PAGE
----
Sitting in Michael's Lap
I'll agree to disagree about the whole history vs. memory thing. As for the land war in Asia, well, one could argue that waging war in general is a step backwards in the evolution of society - another of those bad habits linked to our history - but I'm not going to argue that today.
However, I did want to address one of your points:
Those who don't learn from the examples of verbal/mental/physical/spiritual abuse are more apt to display the same behaviors
I have to disagree here. It has always been my belief that such abusive behaviors are learned, not innate. Call me a humanist, but I think that if anything, history is just as responsible for producing these behaviors as rectifying them.
Point taken. I do have faith that society as a whole has evolved with the times, despite pockets of dissidents and an anachronism here and there.
I must confess I'm a little perplexed by your last reply. So forgive me if I misinterpret:
History is the holder and preserver of work to help remind us of our extent; it is too help us keep fastened to our extent and even extend that by being better aware and mindful, further by far than what we may with less and less history to behold.
Without history none of our poetry would make it very wholly to afertimes because there would be no "time" capsule in which our our treasure could be held. All tales and songs, would sink into the bottomless sea, Eternity.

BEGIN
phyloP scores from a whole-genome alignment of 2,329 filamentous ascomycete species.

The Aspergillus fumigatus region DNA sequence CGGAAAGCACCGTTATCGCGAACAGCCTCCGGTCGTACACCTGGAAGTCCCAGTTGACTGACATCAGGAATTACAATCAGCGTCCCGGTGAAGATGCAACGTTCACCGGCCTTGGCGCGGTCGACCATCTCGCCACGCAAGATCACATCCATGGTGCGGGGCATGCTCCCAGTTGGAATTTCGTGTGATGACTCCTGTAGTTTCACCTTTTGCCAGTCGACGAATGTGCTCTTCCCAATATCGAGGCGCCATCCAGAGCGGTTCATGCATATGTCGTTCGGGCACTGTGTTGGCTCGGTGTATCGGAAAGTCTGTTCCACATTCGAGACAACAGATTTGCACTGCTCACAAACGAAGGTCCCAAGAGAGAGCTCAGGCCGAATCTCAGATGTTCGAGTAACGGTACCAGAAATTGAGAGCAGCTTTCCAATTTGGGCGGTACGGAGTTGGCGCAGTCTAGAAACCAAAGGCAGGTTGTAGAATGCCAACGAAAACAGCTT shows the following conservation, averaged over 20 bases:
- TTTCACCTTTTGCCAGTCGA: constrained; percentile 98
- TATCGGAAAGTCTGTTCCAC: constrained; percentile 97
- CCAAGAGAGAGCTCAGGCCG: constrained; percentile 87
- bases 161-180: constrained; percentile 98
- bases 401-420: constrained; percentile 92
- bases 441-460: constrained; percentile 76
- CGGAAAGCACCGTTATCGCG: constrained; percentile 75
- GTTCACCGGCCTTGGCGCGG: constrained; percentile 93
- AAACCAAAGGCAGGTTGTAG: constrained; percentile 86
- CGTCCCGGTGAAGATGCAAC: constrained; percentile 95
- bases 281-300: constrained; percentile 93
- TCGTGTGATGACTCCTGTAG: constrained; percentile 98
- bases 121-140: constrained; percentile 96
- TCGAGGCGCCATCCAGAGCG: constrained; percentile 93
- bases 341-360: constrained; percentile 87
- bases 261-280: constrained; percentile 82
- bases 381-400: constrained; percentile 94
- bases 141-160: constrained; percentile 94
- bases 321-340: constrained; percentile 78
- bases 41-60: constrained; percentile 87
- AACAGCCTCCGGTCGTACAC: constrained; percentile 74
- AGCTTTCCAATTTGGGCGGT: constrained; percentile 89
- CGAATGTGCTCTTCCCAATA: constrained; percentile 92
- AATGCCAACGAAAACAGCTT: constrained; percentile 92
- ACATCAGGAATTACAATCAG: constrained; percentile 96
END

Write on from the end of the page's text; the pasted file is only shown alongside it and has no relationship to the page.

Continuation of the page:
I think what you're trying to say here is that history reminds us of who we are ..? I've already agreed that roots and context are important; however I am unconvinced that they are absolutely necessary, nor in fact that their effect on the present is always, or even usually, positive.
Accumulation is something that happens to "content" in History; but history itself , most historically , is not about "accumulation" and "more" of every, such as the things of technology and business that the modernism of this age make a center. I believe History shows most of all a drift to Civilization, which is a civilization of knowledge as well.
No, history is not about trivia, nor is it defined by technology alone. However, I think you would find it difficult to describe human history separate from his technology, since it is the gift for invention and innovation which separates man from beast.
However, I could very easily learn, use, and improve upon technology without the benefit of knowing its history. While a reference of past attempts, whether successes or failures, might make the process seem easier, might it not also entice my thought processes to certain well-trodden paths rather than allowing me to think freely and perhaps stumble upon some new insight?
I do agree with you (at least I think I'm agreeing with you) that history is quite valuable when viewed from a sociological perspective. Understanding a culture's history is key to understanding the culture itself.
That is much different than something more like an accumulation of it and making "math" about every little detail..
No matter how you choose to look at it, history is an accumulation of information. Whether that information is stored in a computer, recorded on parchment by a scribe, or preserved only in the memories of an historian and passed along via oral traditions, there is really no mystique to it.
I'm not trying to say that history cannot or should not have meaning to anyone or everyone. Just that we, as a civilization, are not defined by it, nor would we perish if it was all forgotten tomorrow.